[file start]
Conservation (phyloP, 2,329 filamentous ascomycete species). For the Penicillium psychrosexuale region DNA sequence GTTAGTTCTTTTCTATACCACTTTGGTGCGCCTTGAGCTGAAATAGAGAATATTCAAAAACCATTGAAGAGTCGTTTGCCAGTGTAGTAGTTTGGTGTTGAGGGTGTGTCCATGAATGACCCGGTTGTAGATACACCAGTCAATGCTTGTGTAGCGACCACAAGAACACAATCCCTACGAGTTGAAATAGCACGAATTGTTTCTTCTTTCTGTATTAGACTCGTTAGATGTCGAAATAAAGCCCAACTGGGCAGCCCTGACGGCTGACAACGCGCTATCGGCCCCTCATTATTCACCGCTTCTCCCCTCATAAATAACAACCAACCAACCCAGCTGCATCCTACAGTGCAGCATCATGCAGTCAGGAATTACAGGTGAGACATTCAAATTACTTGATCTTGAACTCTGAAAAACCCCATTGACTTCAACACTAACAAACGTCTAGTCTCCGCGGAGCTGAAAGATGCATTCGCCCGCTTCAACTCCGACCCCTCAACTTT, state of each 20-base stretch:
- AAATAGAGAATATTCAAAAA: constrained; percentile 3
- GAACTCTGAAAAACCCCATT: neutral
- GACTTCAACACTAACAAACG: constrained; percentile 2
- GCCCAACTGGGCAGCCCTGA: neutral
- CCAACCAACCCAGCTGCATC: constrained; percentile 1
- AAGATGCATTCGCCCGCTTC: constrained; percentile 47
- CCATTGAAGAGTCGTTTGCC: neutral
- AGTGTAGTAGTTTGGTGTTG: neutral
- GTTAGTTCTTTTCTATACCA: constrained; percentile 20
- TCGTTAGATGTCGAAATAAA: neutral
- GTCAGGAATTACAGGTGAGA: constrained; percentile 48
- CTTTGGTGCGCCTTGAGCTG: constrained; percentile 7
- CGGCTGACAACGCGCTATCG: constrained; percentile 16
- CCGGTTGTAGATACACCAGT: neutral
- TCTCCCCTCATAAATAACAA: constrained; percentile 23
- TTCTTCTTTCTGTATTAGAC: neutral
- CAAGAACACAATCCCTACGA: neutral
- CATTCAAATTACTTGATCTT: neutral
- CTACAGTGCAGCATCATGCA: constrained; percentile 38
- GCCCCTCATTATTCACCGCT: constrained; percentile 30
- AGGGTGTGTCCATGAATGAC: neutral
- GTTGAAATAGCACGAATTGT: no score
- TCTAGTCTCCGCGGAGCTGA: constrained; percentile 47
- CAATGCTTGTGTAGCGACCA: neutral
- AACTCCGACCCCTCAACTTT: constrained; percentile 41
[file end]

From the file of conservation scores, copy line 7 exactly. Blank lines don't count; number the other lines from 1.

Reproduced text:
- AAGATGCATTCGCCCGCTTC: constrained; percentile 47